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An array of T, a pointer to T, and a reference to T (represented as T[], T*, and T& respectively by Type.ToString) all share the similarity that they are constructed from an "element" type (which can be returned by Type.GetElementType). What is the correct term to address all these types? I am inclined to say "derived" or "constructed" types, but the former can be confused with inheritance and the latter with generics. Multidimensional arrays could also fall under the term.

  • FWIW, in C++ they're called compound types. I have no idea what they call them in C# but you could check that it's not that. – Lightness Races with Monica Feb 23 '16 at 16:20
  • @PreferenceBean If I remember correctly, classes and structs are called compound types by the specification. – IllidanS4 wants Monica back Feb 23 '16 at 17:05
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    @RobertHarvey The location of the ampersand is quite an important fact. An ampersand before a variable is indeed the "adress of" operator, which is present in both C# and C++. However, an ampersand after a type marks a byref type in .NET methods and CIL (not in C#, where it is marked with ref before it). Hope I've made it clear. – IllidanS4 wants Monica back Feb 23 '16 at 20:15
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    You're making this much harder than it is. The answer to your basic question is "No, there is no term that encompasses all of these things." – Robert Harvey Feb 23 '16 at 20:20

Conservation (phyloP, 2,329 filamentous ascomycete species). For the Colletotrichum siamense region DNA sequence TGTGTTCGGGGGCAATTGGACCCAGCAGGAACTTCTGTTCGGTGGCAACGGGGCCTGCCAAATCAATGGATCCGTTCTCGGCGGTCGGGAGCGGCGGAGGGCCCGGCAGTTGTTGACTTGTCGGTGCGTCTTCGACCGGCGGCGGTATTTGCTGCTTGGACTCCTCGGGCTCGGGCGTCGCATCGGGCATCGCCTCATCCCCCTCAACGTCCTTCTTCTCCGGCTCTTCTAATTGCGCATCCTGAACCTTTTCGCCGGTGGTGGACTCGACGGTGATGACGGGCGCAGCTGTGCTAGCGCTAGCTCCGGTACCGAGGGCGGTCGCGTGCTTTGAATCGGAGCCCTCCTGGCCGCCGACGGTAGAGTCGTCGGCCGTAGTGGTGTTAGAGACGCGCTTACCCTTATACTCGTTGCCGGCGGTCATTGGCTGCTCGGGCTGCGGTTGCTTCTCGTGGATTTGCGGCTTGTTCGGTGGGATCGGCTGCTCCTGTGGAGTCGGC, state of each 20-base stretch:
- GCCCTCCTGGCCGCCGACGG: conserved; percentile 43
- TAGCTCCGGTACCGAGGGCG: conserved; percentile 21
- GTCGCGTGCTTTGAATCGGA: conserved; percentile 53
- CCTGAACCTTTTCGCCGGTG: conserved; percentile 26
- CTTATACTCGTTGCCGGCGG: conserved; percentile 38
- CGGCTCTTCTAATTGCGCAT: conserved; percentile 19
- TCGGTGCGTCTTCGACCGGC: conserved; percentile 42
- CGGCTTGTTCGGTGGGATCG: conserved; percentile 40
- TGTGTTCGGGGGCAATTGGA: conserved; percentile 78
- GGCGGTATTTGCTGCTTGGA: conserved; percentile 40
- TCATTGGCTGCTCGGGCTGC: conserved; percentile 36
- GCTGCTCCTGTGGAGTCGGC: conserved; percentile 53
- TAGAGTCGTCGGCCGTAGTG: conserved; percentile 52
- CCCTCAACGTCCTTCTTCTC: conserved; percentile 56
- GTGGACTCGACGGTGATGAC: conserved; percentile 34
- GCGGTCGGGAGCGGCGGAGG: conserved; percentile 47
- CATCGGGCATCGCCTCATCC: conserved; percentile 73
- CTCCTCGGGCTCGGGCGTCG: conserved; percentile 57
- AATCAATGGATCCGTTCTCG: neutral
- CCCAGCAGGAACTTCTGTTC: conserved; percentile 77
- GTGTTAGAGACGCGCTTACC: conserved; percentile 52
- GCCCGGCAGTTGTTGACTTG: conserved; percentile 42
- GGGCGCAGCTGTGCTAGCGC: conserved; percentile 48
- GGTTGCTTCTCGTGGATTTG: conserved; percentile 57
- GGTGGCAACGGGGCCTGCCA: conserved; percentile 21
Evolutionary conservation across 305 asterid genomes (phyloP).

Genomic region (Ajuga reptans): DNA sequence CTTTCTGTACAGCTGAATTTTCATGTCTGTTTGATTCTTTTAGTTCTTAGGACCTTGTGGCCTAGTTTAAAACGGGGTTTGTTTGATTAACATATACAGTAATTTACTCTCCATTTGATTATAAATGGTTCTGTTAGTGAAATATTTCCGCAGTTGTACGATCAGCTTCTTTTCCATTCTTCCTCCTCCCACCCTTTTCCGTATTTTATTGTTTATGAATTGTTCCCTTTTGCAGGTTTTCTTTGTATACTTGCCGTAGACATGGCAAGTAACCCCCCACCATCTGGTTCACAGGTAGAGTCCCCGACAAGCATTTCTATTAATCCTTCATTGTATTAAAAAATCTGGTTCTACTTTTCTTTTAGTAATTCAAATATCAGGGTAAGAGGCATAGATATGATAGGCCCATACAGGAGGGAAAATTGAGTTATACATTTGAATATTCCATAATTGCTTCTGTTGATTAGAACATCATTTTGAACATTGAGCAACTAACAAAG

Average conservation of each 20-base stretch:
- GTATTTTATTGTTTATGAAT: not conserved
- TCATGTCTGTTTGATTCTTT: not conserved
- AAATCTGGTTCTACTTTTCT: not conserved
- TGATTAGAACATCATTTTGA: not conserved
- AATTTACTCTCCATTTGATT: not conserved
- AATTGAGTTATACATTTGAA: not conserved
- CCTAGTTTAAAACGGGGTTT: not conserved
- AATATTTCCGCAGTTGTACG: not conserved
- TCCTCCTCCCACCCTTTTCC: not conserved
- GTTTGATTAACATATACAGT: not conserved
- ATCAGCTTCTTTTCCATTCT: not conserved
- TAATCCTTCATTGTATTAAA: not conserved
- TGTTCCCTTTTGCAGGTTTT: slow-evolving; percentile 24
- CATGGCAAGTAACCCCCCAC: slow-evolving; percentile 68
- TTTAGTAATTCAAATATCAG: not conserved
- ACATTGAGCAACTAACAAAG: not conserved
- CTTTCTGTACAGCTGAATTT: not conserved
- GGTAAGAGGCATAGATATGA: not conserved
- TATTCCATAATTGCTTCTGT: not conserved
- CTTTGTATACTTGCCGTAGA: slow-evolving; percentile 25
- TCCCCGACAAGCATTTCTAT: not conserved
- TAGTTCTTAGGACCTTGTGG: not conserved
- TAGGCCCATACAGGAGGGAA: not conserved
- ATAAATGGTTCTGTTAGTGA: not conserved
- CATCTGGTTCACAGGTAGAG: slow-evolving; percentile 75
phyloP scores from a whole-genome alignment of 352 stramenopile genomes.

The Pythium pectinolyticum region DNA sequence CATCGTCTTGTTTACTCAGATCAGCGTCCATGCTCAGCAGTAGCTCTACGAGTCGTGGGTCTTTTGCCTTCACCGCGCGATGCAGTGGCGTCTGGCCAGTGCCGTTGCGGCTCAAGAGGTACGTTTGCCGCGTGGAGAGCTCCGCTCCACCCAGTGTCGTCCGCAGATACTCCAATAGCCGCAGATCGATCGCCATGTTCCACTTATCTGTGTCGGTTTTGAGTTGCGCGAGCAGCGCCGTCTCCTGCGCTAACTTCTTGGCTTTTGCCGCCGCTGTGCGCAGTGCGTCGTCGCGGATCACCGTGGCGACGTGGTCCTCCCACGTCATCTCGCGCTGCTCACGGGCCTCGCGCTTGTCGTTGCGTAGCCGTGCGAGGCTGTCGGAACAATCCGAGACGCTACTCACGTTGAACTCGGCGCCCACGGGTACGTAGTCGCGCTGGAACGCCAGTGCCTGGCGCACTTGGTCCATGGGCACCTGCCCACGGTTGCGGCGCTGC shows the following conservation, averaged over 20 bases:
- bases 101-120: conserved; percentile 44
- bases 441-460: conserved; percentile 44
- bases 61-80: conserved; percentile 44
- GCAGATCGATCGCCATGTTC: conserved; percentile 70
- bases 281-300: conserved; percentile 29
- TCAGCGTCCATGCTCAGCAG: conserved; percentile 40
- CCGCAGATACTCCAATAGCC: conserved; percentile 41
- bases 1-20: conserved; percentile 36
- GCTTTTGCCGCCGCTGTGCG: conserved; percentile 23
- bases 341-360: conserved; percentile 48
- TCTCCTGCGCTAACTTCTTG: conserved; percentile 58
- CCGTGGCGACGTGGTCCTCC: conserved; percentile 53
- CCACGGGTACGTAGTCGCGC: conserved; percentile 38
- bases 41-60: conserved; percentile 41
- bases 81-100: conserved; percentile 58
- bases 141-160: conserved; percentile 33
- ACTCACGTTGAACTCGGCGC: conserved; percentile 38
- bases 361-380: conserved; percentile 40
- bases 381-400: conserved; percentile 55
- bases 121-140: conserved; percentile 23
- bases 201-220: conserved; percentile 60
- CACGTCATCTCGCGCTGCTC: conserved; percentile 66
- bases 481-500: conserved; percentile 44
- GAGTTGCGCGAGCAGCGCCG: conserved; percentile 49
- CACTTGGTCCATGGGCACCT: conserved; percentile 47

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    Not sure what you need the term for, but if it's so obscure that nobody can recognize it, it's not going to be of much use in documentation unless you explain the term first. Much like a joke; if you have to explain the joke, it's not a very good joke. – Robert Harvey Feb 23 '16 at 20:23
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Generally, functions that take a type and return another type are called type constructors.

That term should be well known amongst functional languages, but less so in mainstream languages - often because the array notation is the only one used.

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In C#, T[] can be referred to as arrays or "covariant arrays", which both C# and Java have. Some language critiques think that the covariant arrays were a mistake, and would have been different had generics been in the language from the start.

C# does not have "reference to T" (e.g. T& as we find in C++). While you can take the address of something, that becomes a pointer type (like in C). C# has out and ref parameters, but C# considers the type of out int abc as simply int (not int&, which doesn't exist in C#) that must be assigned before leaving the method normally.

C# does have pointers, which can only be used in an unsafe context. While arrays are a "managed" type (i.e. garbage collected and type-safe), pointers are not. You can take the address of an array element into a pointer, but to use it properly, you would have to pin the array so that the runtime/gc doesn't move or remove it, as in some sense this is mixing managed and unmanaged types.

Thus, I don't think there is an umbrella term in C# for these three types, as one isn't supported, and the other two are managed vs. unmanaged, which can be related, but are rather different beasts.

  • Reference Types in C# – Robert Harvey Feb 23 '16 at 18:41
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    @RobertHarvey He probably meant references (also known as managed pointers and byrefs), not reference types. C# supports references in a very limited way, only via ref parameters and arguments. However, .NET fully supports manipulation with references like C++. – IllidanS4 wants Monica back Feb 23 '16 at 18:43
  • @RobertHarvey, thanks for the "reference" (ar ar) ;) What the language is calling reference types, in the parlance of the OP, would be just T (where T extends Object (and not value type)). – Erik Eidt Feb 23 '16 at 20:26

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